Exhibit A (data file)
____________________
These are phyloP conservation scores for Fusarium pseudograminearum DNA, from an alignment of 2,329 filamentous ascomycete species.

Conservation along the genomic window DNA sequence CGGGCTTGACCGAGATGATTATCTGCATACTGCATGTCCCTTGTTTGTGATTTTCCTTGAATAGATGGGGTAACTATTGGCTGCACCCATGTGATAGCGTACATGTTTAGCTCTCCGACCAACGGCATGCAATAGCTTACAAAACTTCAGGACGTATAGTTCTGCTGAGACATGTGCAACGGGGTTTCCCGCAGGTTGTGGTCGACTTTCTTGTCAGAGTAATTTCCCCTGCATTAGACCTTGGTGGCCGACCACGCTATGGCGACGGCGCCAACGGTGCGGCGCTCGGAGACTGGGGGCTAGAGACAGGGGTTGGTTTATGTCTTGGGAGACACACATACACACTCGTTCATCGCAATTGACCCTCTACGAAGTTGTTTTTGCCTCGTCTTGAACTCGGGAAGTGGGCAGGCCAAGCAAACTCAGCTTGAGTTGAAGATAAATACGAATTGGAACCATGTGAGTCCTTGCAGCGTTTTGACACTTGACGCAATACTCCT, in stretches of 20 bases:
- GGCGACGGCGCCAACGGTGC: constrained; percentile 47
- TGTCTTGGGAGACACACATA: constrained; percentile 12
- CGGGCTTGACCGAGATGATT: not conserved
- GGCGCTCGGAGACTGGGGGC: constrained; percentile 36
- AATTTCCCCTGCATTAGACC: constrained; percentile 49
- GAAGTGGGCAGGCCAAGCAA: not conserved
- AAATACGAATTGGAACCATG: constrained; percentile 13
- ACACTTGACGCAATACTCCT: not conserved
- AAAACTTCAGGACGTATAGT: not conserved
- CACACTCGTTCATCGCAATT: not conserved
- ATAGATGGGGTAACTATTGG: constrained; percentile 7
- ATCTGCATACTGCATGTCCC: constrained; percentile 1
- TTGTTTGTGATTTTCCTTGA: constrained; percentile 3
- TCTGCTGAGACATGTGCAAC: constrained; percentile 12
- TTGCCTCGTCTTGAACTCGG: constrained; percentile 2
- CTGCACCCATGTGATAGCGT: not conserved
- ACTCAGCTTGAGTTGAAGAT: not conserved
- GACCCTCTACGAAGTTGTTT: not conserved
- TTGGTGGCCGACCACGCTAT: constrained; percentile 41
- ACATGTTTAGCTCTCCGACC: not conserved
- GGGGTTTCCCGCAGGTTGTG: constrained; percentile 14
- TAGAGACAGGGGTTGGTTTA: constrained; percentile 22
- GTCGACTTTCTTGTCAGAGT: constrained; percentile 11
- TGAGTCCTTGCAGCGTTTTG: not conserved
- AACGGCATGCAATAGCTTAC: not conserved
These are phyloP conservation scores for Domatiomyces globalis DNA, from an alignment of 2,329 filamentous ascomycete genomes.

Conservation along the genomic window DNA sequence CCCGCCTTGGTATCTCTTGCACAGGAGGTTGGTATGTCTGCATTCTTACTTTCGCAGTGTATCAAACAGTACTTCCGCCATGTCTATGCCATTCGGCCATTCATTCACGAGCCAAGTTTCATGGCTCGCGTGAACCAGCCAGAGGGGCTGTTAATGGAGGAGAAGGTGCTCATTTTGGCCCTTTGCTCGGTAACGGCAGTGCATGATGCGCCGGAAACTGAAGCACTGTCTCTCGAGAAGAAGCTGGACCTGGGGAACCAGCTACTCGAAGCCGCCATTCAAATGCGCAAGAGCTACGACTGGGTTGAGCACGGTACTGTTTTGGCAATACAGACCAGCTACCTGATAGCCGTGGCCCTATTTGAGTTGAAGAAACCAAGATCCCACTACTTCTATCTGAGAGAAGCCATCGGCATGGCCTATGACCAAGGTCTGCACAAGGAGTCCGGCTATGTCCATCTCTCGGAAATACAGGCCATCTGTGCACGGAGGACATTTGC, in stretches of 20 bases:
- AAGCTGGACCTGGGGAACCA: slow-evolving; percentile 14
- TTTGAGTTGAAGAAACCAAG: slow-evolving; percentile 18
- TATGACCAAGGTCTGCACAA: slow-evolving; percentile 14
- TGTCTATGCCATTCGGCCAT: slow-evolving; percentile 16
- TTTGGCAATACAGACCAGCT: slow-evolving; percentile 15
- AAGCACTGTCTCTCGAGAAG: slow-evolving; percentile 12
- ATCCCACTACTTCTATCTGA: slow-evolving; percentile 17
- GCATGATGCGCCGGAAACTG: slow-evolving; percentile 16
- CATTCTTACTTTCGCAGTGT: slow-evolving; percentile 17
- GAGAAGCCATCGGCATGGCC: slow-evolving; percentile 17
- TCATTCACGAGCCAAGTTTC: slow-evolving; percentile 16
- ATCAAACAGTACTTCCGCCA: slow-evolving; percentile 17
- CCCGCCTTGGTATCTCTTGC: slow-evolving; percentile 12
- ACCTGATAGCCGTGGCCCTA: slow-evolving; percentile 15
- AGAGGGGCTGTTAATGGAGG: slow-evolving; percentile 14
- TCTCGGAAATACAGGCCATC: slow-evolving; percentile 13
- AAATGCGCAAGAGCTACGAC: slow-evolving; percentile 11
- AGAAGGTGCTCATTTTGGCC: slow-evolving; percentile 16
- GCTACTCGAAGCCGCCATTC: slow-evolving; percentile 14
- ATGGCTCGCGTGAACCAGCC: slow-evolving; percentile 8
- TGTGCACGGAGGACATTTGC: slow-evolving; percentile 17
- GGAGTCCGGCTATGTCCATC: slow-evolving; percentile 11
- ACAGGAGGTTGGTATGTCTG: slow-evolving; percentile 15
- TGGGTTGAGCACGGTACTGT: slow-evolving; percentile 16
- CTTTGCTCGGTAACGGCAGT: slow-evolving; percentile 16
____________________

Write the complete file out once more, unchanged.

These are phyloP conservation scores for Fusarium pseudograminearum DNA, from an alignment of 2,329 filamentous ascomycete species.

Conservation along the genomic window DNA sequence CGGGCTTGACCGAGATGATTATCTGCATACTGCATGTCCCTTGTTTGTGATTTTCCTTGAATAGATGGGGTAACTATTGGCTGCACCCATGTGATAGCGTACATGTTTAGCTCTCCGACCAACGGCATGCAATAGCTTACAAAACTTCAGGACGTATAGTTCTGCTGAGACATGTGCAACGGGGTTTCCCGCAGGTTGTGGTCGACTTTCTTGTCAGAGTAATTTCCCCTGCATTAGACCTTGGTGGCCGACCACGCTATGGCGACGGCGCCAACGGTGCGGCGCTCGGAGACTGGGGGCTAGAGACAGGGGTTGGTTTATGTCTTGGGAGACACACATACACACTCGTTCATCGCAATTGACCCTCTACGAAGTTGTTTTTGCCTCGTCTTGAACTCGGGAAGTGGGCAGGCCAAGCAAACTCAGCTTGAGTTGAAGATAAATACGAATTGGAACCATGTGAGTCCTTGCAGCGTTTTGACACTTGACGCAATACTCCT, in stretches of 20 bases:
- GGCGACGGCGCCAACGGTGC: constrained; percentile 47
- TGTCTTGGGAGACACACATA: constrained; percentile 12
- CGGGCTTGACCGAGATGATT: not conserved
- GGCGCTCGGAGACTGGGGGC: constrained; percentile 36
- AATTTCCCCTGCATTAGACC: constrained; percentile 49
- GAAGTGGGCAGGCCAAGCAA: not conserved
- AAATACGAATTGGAACCATG: constrained; percentile 13
- ACACTTGACGCAATACTCCT: not conserved
- AAAACTTCAGGACGTATAGT: not conserved
- CACACTCGTTCATCGCAATT: not conserved
- ATAGATGGGGTAACTATTGG: constrained; percentile 7
- ATCTGCATACTGCATGTCCC: constrained; percentile 1
- TTGTTTGTGATTTTCCTTGA: constrained; percentile 3
- TCTGCTGAGACATGTGCAAC: constrained; percentile 12
- TTGCCTCGTCTTGAACTCGG: constrained; percentile 2
- CTGCACCCATGTGATAGCGT: not conserved
- ACTCAGCTTGAGTTGAAGAT: not conserved
- GACCCTCTACGAAGTTGTTT: not conserved
- TTGGTGGCCGACCACGCTAT: constrained; percentile 41
- ACATGTTTAGCTCTCCGACC: not conserved
- GGGGTTTCCCGCAGGTTGTG: constrained; percentile 14
- TAGAGACAGGGGTTGGTTTA: constrained; percentile 22
- GTCGACTTTCTTGTCAGAGT: constrained; percentile 11
- TGAGTCCTTGCAGCGTTTTG: not conserved
- AACGGCATGCAATAGCTTAC: not conserved
These are phyloP conservation scores for Domatiomyces globalis DNA, from an alignment of 2,329 filamentous ascomycete genomes.

Conservation along the genomic window DNA sequence CCCGCCTTGGTATCTCTTGCACAGGAGGTTGGTATGTCTGCATTCTTACTTTCGCAGTGTATCAAACAGTACTTCCGCCATGTCTATGCCATTCGGCCATTCATTCACGAGCCAAGTTTCATGGCTCGCGTGAACCAGCCAGAGGGGCTGTTAATGGAGGAGAAGGTGCTCATTTTGGCCCTTTGCTCGGTAACGGCAGTGCATGATGCGCCGGAAACTGAAGCACTGTCTCTCGAGAAGAAGCTGGACCTGGGGAACCAGCTACTCGAAGCCGCCATTCAAATGCGCAAGAGCTACGACTGGGTTGAGCACGGTACTGTTTTGGCAATACAGACCAGCTACCTGATAGCCGTGGCCCTATTTGAGTTGAAGAAACCAAGATCCCACTACTTCTATCTGAGAGAAGCCATCGGCATGGCCTATGACCAAGGTCTGCACAAGGAGTCCGGCTATGTCCATCTCTCGGAAATACAGGCCATCTGTGCACGGAGGACATTTGC, in stretches of 20 bases:
- AAGCTGGACCTGGGGAACCA: slow-evolving; percentile 14
- TTTGAGTTGAAGAAACCAAG: slow-evolving; percentile 18
- TATGACCAAGGTCTGCACAA: slow-evolving; percentile 14
- TGTCTATGCCATTCGGCCAT: slow-evolving; percentile 16
- TTTGGCAATACAGACCAGCT: slow-evolving; percentile 15
- AAGCACTGTCTCTCGAGAAG: slow-evolving; percentile 12
- ATCCCACTACTTCTATCTGA: slow-evolving; percentile 17
- GCATGATGCGCCGGAAACTG: slow-evolving; percentile 16
- CATTCTTACTTTCGCAGTGT: slow-evolving; percentile 17
- GAGAAGCCATCGGCATGGCC: slow-evolving; percentile 17
- TCATTCACGAGCCAAGTTTC: slow-evolving; percentile 16
- ATCAAACAGTACTTCCGCCA: slow-evolving; percentile 17
- CCCGCCTTGGTATCTCTTGC: slow-evolving; percentile 12
- ACCTGATAGCCGTGGCCCTA: slow-evolving; percentile 15
- AGAGGGGCTGTTAATGGAGG: slow-evolving; percentile 14
- TCTCGGAAATACAGGCCATC: slow-evolving; percentile 13
- AAATGCGCAAGAGCTACGAC: slow-evolving; percentile 11
- AGAAGGTGCTCATTTTGGCC: slow-evolving; percentile 16
- GCTACTCGAAGCCGCCATTC: slow-evolving; percentile 14
- ATGGCTCGCGTGAACCAGCC: slow-evolving; percentile 8
- TGTGCACGGAGGACATTTGC: slow-evolving; percentile 17
- GGAGTCCGGCTATGTCCATC: slow-evolving; percentile 11
- ACAGGAGGTTGGTATGTCTG: slow-evolving; percentile 15
- TGGGTTGAGCACGGTACTGT: slow-evolving; percentile 16
- CTTTGCTCGGTAACGGCAGT: slow-evolving; percentile 16